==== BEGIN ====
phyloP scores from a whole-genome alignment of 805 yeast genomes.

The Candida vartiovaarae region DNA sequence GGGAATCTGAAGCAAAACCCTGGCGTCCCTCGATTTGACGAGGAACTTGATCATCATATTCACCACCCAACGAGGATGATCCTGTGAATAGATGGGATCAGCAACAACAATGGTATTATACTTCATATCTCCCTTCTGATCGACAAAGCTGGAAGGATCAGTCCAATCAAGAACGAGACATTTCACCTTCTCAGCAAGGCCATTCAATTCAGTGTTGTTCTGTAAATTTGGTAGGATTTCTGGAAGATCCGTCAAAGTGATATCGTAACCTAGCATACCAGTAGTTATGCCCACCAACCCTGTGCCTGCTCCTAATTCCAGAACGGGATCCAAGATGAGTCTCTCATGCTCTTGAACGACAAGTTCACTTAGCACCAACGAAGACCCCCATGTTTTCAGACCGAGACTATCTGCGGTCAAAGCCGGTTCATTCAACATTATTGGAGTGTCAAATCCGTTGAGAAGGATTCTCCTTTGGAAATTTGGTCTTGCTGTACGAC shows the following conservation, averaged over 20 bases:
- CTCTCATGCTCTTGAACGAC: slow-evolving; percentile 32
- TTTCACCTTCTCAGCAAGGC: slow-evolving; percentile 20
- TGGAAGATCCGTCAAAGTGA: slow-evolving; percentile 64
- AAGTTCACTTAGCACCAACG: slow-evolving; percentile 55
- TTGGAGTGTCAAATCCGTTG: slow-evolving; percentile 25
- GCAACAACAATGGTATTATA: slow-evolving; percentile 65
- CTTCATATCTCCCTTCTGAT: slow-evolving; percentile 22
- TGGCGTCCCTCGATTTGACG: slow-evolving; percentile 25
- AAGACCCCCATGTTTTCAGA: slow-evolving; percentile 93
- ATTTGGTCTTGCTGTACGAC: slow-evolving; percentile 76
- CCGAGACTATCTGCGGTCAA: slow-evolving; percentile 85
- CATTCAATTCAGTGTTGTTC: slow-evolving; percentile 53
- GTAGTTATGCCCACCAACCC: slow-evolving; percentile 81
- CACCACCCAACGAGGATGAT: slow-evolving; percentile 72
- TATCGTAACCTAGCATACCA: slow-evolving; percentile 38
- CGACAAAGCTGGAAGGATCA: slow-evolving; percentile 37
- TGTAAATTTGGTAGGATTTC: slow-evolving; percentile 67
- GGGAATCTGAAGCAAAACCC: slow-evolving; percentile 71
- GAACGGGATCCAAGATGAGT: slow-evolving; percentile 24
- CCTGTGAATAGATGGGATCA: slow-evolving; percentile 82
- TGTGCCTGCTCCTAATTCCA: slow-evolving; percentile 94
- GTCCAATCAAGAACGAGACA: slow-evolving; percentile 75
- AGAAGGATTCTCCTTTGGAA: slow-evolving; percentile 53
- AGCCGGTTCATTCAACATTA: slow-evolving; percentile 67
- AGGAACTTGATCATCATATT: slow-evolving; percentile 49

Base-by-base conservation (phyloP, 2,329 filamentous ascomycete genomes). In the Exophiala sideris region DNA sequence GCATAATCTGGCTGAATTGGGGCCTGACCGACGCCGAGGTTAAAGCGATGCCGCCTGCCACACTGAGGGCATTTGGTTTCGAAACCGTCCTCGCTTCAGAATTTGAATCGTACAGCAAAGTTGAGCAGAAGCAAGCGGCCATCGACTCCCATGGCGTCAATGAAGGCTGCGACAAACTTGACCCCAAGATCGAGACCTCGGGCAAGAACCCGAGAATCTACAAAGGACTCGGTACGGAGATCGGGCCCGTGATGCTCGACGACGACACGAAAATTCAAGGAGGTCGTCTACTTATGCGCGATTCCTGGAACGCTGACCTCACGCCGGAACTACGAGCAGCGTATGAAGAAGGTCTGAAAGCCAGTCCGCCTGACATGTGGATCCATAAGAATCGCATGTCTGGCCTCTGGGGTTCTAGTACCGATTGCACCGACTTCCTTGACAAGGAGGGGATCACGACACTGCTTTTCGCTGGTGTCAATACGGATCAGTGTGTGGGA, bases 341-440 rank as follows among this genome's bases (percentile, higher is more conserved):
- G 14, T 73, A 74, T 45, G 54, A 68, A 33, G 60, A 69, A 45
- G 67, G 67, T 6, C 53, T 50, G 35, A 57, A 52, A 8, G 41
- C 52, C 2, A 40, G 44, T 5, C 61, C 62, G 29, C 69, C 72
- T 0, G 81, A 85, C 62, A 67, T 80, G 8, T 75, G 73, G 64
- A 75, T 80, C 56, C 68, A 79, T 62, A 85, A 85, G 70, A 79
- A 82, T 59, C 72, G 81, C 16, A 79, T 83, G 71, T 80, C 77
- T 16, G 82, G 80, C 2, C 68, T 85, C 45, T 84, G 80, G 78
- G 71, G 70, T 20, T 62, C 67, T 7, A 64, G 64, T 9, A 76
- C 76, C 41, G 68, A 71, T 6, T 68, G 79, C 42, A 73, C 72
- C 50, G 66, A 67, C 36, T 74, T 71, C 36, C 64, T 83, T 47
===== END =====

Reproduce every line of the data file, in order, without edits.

phyloP scores from a whole-genome alignment of 805 yeast genomes.

The Candida vartiovaarae region DNA sequence GGGAATCTGAAGCAAAACCCTGGCGTCCCTCGATTTGACGAGGAACTTGATCATCATATTCACCACCCAACGAGGATGATCCTGTGAATAGATGGGATCAGCAACAACAATGGTATTATACTTCATATCTCCCTTCTGATCGACAAAGCTGGAAGGATCAGTCCAATCAAGAACGAGACATTTCACCTTCTCAGCAAGGCCATTCAATTCAGTGTTGTTCTGTAAATTTGGTAGGATTTCTGGAAGATCCGTCAAAGTGATATCGTAACCTAGCATACCAGTAGTTATGCCCACCAACCCTGTGCCTGCTCCTAATTCCAGAACGGGATCCAAGATGAGTCTCTCATGCTCTTGAACGACAAGTTCACTTAGCACCAACGAAGACCCCCATGTTTTCAGACCGAGACTATCTGCGGTCAAAGCCGGTTCATTCAACATTATTGGAGTGTCAAATCCGTTGAGAAGGATTCTCCTTTGGAAATTTGGTCTTGCTGTACGAC shows the following conservation, averaged over 20 bases:
- CTCTCATGCTCTTGAACGAC: slow-evolving; percentile 32
- TTTCACCTTCTCAGCAAGGC: slow-evolving; percentile 20
- TGGAAGATCCGTCAAAGTGA: slow-evolving; percentile 64
- AAGTTCACTTAGCACCAACG: slow-evolving; percentile 55
- TTGGAGTGTCAAATCCGTTG: slow-evolving; percentile 25
- GCAACAACAATGGTATTATA: slow-evolving; percentile 65
- CTTCATATCTCCCTTCTGAT: slow-evolving; percentile 22
- TGGCGTCCCTCGATTTGACG: slow-evolving; percentile 25
- AAGACCCCCATGTTTTCAGA: slow-evolving; percentile 93
- ATTTGGTCTTGCTGTACGAC: slow-evolving; percentile 76
- CCGAGACTATCTGCGGTCAA: slow-evolving; percentile 85
- CATTCAATTCAGTGTTGTTC: slow-evolving; percentile 53
- GTAGTTATGCCCACCAACCC: slow-evolving; percentile 81
- CACCACCCAACGAGGATGAT: slow-evolving; percentile 72
- TATCGTAACCTAGCATACCA: slow-evolving; percentile 38
- CGACAAAGCTGGAAGGATCA: slow-evolving; percentile 37
- TGTAAATTTGGTAGGATTTC: slow-evolving; percentile 67
- GGGAATCTGAAGCAAAACCC: slow-evolving; percentile 71
- GAACGGGATCCAAGATGAGT: slow-evolving; percentile 24
- CCTGTGAATAGATGGGATCA: slow-evolving; percentile 82
- TGTGCCTGCTCCTAATTCCA: slow-evolving; percentile 94
- GTCCAATCAAGAACGAGACA: slow-evolving; percentile 75
- AGAAGGATTCTCCTTTGGAA: slow-evolving; percentile 53
- AGCCGGTTCATTCAACATTA: slow-evolving; percentile 67
- AGGAACTTGATCATCATATT: slow-evolving; percentile 49

Base-by-base conservation (phyloP, 2,329 filamentous ascomycete genomes). In the Exophiala sideris region DNA sequence GCATAATCTGGCTGAATTGGGGCCTGACCGACGCCGAGGTTAAAGCGATGCCGCCTGCCACACTGAGGGCATTTGGTTTCGAAACCGTCCTCGCTTCAGAATTTGAATCGTACAGCAAAGTTGAGCAGAAGCAAGCGGCCATCGACTCCCATGGCGTCAATGAAGGCTGCGACAAACTTGACCCCAAGATCGAGACCTCGGGCAAGAACCCGAGAATCTACAAAGGACTCGGTACGGAGATCGGGCCCGTGATGCTCGACGACGACACGAAAATTCAAGGAGGTCGTCTACTTATGCGCGATTCCTGGAACGCTGACCTCACGCCGGAACTACGAGCAGCGTATGAAGAAGGTCTGAAAGCCAGTCCGCCTGACATGTGGATCCATAAGAATCGCATGTCTGGCCTCTGGGGTTCTAGTACCGATTGCACCGACTTCCTTGACAAGGAGGGGATCACGACACTGCTTTTCGCTGGTGTCAATACGGATCAGTGTGTGGGA, bases 341-440 rank as follows among this genome's bases (percentile, higher is more conserved):
- G 14, T 73, A 74, T 45, G 54, A 68, A 33, G 60, A 69, A 45
- G 67, G 67, T 6, C 53, T 50, G 35, A 57, A 52, A 8, G 41
- C 52, C 2, A 40, G 44, T 5, C 61, C 62, G 29, C 69, C 72
- T 0, G 81, A 85, C 62, A 67, T 80, G 8, T 75, G 73, G 64
- A 75, T 80, C 56, C 68, A 79, T 62, A 85, A 85, G 70, A 79
- A 82, T 59, C 72, G 81, C 16, A 79, T 83, G 71, T 80, C 77
- T 16, G 82, G 80, C 2, C 68, T 85, C 45, T 84, G 80, G 78
- G 71, G 70, T 20, T 62, C 67, T 7, A 64, G 64, T 9, A 76
- C 76, C 41, G 68, A 71, T 6, T 68, G 79, C 42, A 73, C 72
- C 50, G 66, A 67, C 36, T 74, T 71, C 36, C 64, T 83, T 47